Hurricane Sandy hit the legal world hard, as we’ve chronicled in these pages. And many lawyers and legal employers are stillfeeling its effects — quite literally. If you work at one prominent downtown law firm, for example, we hope you’re wearing thermal underwear.
As we mentioned on Friday, some individuals have been exploiting the Superstorm Sandy crisis to take advantage of others. The Justice Department and the SEC have issued warnings about various “Sandy scams.”
On the opposite end of the decency spectrum, some lawyers and law firms are stepping up to the plate and supporting Hurricane Sandy relief and recovery efforts. Let’s see what they’re doing — and give them some well-deserved kudos for their work….
Every firm has them. And partners dutifully show up. Mostly for the free lunch. This month we are serving Tex-Mex. One percenters’s loading up on the free food like a Soviet-era pensioner given the keys to the potato warehouse. It can be a gruesome scene.
So what happens at these monthly gatherings of Biglaw’s barons and baronesses? Nothing important. (You want important stuff, you need to crash an Executive Committee meeting. Or for the increasingly common Biglaw dictatorships, you need to bug Chairman Mao’s office.) At least at the scheduled monthly partner meetings. “Special” partner meetings are a different story. You want those to be boring, like calling for a vote on a group of laterals. “Exciting” special meetings, while good for Lat, are not good news for the average partner usually. Stability is one of the biggest draws of a Biglaw partnership. Stability means no shocking announcements, over which you have no control.
Anyway, here is how the typical monthly partner meeting goes….
In May, Chief Judge Jonathan Lippman of the New York Court of Appeals announced that a new bar admission hurdle would be foisted upon the state’s would-be lawyers in the form of a 50-hour pro bono requirement. Last month, we found out that the new rule was “much better than it could have been,” since it allowed for the mandatory pro bono hours to be completed anywhere and at any time, including during bar admittees’ law school years.
That really doesn’t sound as bad as everyone thought it was going to be. The “justice gap” will be closed, the importance of public interest work will be stressed to new lawyers (even though existing lawyers will continue to maintain only an aspirational call to perform pro bono work), and everyone will hold hands, sing “Kumbaya,” and call it a day. At least that’s how Lippman envisioned it.
But now that everyone’s gotten used to the fact that New York’s pro bono rule is here to stay, some additional analysis has been performed by law schools statewide. Oh, you thought that the state’s “justice gap” was going to just disappear? Yeeeaaahhh, about that….
* A former Cravath law librarian is fighting his “effective termination” from Southern Illinois University School of Law over alleged threats to bash a colleague in the head with a crowbar. How déclassé! What, was a champagne flute not available? [National Law Journal]
* Is New York’s new mandatory pro bono requirement for admission to the bar too rigid a licensing rule? Compared to what it could have been, no, but obviously others disagree on this point. [Am Law Daily]
* New York Law School’s dean thinks that experience in City Hall gives him an edge. In other news, after being sued over its employment stats, NYLS had the most applicants ever since 2008. Sigh. [New York Law Journal]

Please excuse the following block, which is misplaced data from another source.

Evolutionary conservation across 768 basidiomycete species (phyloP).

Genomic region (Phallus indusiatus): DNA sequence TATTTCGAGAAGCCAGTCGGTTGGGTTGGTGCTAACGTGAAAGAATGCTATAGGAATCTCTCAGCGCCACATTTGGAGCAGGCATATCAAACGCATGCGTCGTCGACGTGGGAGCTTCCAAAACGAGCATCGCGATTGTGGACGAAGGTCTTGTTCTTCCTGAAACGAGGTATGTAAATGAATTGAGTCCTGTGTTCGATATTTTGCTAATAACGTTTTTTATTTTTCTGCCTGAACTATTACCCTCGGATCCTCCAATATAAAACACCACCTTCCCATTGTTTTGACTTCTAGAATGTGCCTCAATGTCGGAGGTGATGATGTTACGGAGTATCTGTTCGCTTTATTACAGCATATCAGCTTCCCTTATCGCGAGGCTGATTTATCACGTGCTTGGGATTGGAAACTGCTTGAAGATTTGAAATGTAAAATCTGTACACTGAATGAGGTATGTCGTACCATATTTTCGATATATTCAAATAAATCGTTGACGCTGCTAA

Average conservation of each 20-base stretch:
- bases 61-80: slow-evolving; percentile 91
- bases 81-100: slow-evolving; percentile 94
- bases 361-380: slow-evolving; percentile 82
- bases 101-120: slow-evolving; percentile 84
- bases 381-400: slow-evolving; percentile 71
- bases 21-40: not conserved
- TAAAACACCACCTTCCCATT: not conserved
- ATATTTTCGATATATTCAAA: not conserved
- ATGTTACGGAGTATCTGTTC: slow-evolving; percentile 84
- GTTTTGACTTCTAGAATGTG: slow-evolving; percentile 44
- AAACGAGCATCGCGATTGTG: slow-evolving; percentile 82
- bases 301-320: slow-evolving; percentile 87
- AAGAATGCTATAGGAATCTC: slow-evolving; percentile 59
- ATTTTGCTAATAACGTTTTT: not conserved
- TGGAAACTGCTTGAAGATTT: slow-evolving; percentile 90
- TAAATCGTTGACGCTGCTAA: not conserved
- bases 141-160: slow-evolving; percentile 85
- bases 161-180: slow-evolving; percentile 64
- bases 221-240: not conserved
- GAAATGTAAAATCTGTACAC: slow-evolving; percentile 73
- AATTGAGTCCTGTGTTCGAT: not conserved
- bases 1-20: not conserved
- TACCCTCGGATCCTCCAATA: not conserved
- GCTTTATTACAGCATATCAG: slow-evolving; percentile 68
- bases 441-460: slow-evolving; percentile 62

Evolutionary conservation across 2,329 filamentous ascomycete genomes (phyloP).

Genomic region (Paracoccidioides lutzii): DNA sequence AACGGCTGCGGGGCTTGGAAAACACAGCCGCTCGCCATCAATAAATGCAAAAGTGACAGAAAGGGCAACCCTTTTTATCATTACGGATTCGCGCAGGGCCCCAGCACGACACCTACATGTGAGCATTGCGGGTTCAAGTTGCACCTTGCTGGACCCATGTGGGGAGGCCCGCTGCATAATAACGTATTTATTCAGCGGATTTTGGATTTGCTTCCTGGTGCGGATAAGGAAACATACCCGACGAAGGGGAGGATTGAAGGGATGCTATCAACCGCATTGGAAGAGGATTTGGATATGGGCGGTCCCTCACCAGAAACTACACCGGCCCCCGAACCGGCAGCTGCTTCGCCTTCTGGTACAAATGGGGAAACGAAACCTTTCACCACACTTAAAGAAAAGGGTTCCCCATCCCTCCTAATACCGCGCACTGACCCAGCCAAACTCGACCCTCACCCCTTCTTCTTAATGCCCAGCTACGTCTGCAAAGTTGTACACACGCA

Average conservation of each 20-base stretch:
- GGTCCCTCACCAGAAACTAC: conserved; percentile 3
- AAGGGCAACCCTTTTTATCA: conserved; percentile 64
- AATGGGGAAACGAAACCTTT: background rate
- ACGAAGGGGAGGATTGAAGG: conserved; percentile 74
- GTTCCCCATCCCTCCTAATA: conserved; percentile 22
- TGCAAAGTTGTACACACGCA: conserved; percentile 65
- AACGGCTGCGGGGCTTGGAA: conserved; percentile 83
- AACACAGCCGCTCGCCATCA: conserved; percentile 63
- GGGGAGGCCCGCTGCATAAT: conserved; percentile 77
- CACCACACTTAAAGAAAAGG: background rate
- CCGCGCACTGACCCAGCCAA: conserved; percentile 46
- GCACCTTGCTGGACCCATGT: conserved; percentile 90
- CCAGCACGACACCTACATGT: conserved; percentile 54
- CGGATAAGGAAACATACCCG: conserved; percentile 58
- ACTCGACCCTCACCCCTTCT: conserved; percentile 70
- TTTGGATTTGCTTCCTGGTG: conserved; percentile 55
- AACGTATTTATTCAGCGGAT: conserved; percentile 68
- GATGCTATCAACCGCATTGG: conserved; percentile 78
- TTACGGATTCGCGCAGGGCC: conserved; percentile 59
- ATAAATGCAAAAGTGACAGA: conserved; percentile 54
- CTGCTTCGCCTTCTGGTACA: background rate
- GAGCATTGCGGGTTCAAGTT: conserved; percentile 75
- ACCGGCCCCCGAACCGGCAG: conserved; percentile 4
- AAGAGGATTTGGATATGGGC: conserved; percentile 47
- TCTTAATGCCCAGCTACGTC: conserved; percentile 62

* Jamie McCourt doesn’t think it’s very fair that she only got a $131M divorce payout when her ex-husband, Frank McCourt, ended up with $1.7B after he sold the Dodgers. #filthyrichpeopleproblems [Bloomberg]
* “I’m in shock and I’m angry and I’m hurt and I’m flabbergasted and I’m livid.” You’d feel the same if you saw that your engagement photo was being used in an anti-gay marriage mailer. [City Room / New York Times]
* Don’t mind me, I’m just watering my hippies: in a proposed settlement, the University of California is offering $30K to each of the students who were pepper-sprayed by a police officer at UC Davis last year. [CNN]
* Hey, “regular students” with “regular backgrounds,” you may be able to get a job as a SCOTUS clerk, because Justice Clarence Thomas is the Supreme Court’s honey badger in that he doesn’t give a sh*t about rankings. [Seattle Post-Intelligencer]
* Because $1.05 bill wasn’t quite enough, Apple is asking for additional damages in its patent war lawsuit against Samsung. Ohh, come on, Judge Koh, it’s just an extra $535 million. Everyone else is doing it, come on. Just give us the money. [Bloomberg]
* The D.C. Circuit suit about White House visitor logs is kind of like a recurring issue we see with law schools, in that transparency here means “[w]e will disclose what records we want you to see.” [National Law Journal]
* Sumner Redstone recently donated $18M to BU Law. Will his successor be as charitable? From Columbia Law to Shearman & Sterling to media mogul: meet Philippe Dauman, CEO of Viacom. [New York Times]
* “The employment statistics really are the collective impact of individual choices.” And one of them was attending law school anyway, despite all of the negative media attention they’ve received. [Cincinnati Enquirer]
* Remember the Harvard Law student who ran for Student Government President and pledged to resign after rewriting the organization’s constitution? Well, he graduated, but at least he got a draft in. [Harvard Crimson]
Back in May, Chief Judge Jonathan Lippman of the New York Court of Appeals announced that a new bar admission hurdle would be foisted upon would-be lawyers in the state, in the form of a 50-hour pro bono requirement.
* Dewey know why this failed firm’s bankruptcy team is cutting special deals with the former D&Lers who worked on the sale of the Dodgers? Like all things Biglaw, it all circles back to money. [WSJ Law Blog]
* What in William Baer’s past might lead the Senate Judiciary Committee to hold a closed meeting on his candidacy to lead the DOJ’s Antitrust Division? [Blog of Legal Times]
* In a heartwarming pro bono project, Proskauer Rose will be representing NYC in its attempts to evict an elderly newsstand operator from his kiosk in Greenwich Village. It really brings a tear to your eye, doesn’t it? [New York Post]
* Jerry Sandusky will be sentenced on October 9, and prosecutors are asking that he be classified as a sexually violent predator. Boy, that’ll be a fun title to have while he’s in jail for the rest of his life. [Bloomberg]